Mon 05/20/2024 19:01 PM
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Relevant Documents:
DIP Financing Objection
Consolidated Matrix Objection
Cash Management Objection
Reservation of Rights

The U.S. Trustee has objected to the Red Lobster debtors’ DIP financing and other first day motions ahead of the debtors’ first day hearing set for tomorrow, Tuesday, May 21, at 1:30 p.m. ET. The UST argues the DIP proposal contains “many extraordinary terms,” including a creeping rollup prohibited by Eleventh Circuit precedent. The UST also argues that the debtors’ proposed challenge procedures are “inadequate” because they are too narrow in scope, contain a fee shifting mechanism and refer to state law as a gatekeeping device to limit standing of potential parties in interest.

The UST urges the court to limit interim DIP approval to what is necessary in the “strictest” sense. The UST adds that the UST has been negotiating with the debtors, but the parties have yet to reach an agreement on DIP financing.

The UST also objects to the debtors’ motion to redact certain personally identifiable information and the cash management motion. The UST also filed a reservation of rights to all of the first day motions, saying that any relief granted should be limited to what is “absolutely necessary” for the debtors to “operate without disruption” while the UST and other parties review the requested relief.

The debtors’ case is premised on a restructuring support agreement with prepetition term lenders, who are providing DIP financing and a stalking horse credit bid of outstanding DIP claims for substantially all of the debtors’ assets. The $275 million DIP financing, led by Fortress as agent, consists of $100 million of new money and a $175 million rollup. Prepetition term loan obligations would be rolled up on a 1.75:1 ratio with draws on the new-money term loans.

The UST asserts that the debtors have not established that the DIP lender is oversecured, as required to pay DIP lender attorney fees. The UST further argues that the interest rate is “high,” estimating it would be “on the order of 16%” and applicable to the rollup as well as the new money. The proposed fees are also “substantial,” the UST says, pointing to a 1% upfront fee and 3% DIP exit fee, adding that it is unclear whether the fees would be calculated on the new-money amount or also the rollup.

In addition, the UST takes aim at the proposed milestones, saying they would effectively bind an unsecured creditors’ committee before it is formed, without an opportunity to determine whether a longer case timeline would be more beneficial. Also pointing to an official committee, the UST notes the discrepancy between a carve-out for professional fees for the UCC of $150,000 in comparison with $750,000 for the debtors’ professionals.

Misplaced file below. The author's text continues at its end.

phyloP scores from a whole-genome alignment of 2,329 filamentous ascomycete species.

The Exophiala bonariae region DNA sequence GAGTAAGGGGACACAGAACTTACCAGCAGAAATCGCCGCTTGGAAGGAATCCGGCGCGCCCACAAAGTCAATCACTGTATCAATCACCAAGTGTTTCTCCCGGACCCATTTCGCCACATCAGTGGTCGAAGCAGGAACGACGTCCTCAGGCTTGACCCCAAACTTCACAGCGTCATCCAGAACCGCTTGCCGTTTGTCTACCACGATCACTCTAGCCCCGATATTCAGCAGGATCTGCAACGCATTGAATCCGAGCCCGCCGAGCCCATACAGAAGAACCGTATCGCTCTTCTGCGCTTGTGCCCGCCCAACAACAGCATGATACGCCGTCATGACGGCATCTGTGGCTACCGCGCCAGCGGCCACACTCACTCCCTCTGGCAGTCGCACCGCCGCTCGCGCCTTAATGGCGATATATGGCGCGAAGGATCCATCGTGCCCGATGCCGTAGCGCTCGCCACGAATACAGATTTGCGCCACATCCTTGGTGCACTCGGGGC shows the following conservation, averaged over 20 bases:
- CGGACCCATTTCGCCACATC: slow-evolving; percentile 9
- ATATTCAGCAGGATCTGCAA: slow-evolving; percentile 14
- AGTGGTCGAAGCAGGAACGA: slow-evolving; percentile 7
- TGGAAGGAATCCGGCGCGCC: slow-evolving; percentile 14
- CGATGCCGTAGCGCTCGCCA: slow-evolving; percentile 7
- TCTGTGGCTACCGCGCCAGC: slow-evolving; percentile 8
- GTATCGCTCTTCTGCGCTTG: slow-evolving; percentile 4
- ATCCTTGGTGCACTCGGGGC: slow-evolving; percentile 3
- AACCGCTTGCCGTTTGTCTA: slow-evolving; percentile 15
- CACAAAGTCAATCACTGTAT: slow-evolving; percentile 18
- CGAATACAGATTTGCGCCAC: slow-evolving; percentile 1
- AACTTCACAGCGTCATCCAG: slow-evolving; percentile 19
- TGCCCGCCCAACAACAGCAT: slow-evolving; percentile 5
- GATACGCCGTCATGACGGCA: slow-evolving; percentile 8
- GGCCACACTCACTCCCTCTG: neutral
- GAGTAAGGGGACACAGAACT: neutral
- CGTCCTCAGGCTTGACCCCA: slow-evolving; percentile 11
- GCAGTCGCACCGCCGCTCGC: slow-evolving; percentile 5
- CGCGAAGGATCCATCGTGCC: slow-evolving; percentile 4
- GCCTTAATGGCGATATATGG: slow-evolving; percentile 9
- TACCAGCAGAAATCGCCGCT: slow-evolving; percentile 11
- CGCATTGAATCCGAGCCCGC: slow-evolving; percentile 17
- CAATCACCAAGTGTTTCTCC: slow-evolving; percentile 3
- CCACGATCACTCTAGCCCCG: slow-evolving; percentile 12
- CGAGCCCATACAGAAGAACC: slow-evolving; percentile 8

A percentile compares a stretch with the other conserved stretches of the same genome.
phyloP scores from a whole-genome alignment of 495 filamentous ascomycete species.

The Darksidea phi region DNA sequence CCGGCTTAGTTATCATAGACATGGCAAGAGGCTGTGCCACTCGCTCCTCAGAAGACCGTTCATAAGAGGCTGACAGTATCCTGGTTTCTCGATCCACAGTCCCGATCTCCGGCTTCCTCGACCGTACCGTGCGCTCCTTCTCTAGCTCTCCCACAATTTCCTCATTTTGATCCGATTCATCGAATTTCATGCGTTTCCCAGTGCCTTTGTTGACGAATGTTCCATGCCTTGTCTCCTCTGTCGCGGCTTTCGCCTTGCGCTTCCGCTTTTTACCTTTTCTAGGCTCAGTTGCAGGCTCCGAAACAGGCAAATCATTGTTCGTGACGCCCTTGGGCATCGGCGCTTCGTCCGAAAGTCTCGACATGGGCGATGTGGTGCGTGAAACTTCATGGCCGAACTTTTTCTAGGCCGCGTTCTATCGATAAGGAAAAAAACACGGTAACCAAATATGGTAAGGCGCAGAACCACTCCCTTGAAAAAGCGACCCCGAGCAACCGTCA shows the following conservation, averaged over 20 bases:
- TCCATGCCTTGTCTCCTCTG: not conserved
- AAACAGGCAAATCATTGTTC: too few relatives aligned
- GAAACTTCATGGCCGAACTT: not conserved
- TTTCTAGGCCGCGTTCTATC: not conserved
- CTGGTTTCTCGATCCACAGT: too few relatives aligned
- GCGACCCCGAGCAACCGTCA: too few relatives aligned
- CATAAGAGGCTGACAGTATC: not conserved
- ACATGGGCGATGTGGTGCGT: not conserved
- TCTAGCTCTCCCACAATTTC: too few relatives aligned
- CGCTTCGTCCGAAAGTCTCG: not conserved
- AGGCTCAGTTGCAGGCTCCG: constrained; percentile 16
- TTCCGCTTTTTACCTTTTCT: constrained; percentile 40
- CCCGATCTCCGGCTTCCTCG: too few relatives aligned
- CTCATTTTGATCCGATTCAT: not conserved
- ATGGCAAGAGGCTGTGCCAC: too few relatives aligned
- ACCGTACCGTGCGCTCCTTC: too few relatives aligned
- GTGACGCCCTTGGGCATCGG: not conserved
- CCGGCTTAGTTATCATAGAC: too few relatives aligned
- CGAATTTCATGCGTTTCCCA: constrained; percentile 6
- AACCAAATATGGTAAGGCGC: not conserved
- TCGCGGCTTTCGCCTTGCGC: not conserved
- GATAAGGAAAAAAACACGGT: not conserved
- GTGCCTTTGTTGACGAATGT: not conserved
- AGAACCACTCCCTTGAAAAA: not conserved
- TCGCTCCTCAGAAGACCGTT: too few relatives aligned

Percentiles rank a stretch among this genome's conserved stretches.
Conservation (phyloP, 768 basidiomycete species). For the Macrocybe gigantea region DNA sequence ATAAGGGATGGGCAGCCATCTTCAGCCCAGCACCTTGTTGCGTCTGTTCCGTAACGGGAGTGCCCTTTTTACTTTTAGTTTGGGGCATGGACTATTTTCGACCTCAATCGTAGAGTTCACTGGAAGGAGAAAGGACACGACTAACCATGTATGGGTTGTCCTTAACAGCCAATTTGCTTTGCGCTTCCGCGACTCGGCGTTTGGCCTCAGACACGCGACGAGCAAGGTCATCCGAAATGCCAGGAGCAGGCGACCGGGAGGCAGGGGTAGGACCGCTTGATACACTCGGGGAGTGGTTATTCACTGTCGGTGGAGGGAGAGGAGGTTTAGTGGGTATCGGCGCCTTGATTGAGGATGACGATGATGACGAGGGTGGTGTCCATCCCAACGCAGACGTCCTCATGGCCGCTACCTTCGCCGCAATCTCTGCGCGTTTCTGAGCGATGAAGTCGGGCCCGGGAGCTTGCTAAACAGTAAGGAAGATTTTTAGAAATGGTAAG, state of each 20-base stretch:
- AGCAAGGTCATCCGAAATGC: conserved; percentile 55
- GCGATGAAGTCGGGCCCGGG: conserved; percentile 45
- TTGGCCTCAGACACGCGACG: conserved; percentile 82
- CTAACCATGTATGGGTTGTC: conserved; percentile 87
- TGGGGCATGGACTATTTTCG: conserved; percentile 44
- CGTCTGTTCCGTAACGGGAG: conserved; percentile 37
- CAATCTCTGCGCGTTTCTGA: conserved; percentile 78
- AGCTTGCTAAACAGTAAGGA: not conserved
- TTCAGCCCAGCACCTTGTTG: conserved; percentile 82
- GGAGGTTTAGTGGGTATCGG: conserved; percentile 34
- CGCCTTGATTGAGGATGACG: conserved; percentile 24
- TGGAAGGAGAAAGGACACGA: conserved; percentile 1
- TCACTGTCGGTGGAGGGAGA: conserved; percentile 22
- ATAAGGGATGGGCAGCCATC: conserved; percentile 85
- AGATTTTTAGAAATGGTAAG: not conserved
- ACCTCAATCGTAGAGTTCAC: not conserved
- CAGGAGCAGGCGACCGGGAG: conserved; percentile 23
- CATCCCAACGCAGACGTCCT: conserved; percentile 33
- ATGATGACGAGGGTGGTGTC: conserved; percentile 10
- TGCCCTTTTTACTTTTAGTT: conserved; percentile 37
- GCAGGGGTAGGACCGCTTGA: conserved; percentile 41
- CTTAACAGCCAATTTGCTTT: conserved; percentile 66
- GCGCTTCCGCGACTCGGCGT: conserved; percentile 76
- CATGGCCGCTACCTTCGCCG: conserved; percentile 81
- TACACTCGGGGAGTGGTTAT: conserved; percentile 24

The UST also challenges the 506(c) surcharge waiver and a proposed DIP lien on avoidance actions, saying such assets are “usually regarded as the special province of unsecured creditors.”

Turning to the debtors’ request to file a consolidated list of creditors and redact certain personal identifiable information, the UST says such suppression of information may create a “serious obstacle” to the “expeditious” appointment of an official committee of unsecured creditors. The redaction may also create an obstacle to the appointment of a “representative joint creditors’ committee” that “fairly represents” each of the debtors’ creditors, the UST contends. The relief should be limited to creditors who are “unlikely to play a role going forward in these cases,” like employees, the UST argues, and that each debtor should be required to file its own list of top 20 creditors or, in the alternative, file a list that is “substantially larger” than a top 30 list.

As to the cash management system, the UST charges that the debtors are seeking to curtail the depository requirements of the Bankruptcy Code by trying to maintain all “714 deposit accounts across nine Banks” with almost $36 million rather than moving or converting them to bonded or collateralized DIP accounts. The UST says “[r]ecent bank failures demonstrate that the risks of loss are not hypothetical or conjectural,” and the debtors’ compliance with the depository guidelines is essential. Nonetheless, the UST says it is amenable to “brief” interim relief to facilitate the debtors’ transition to DIP accounts.
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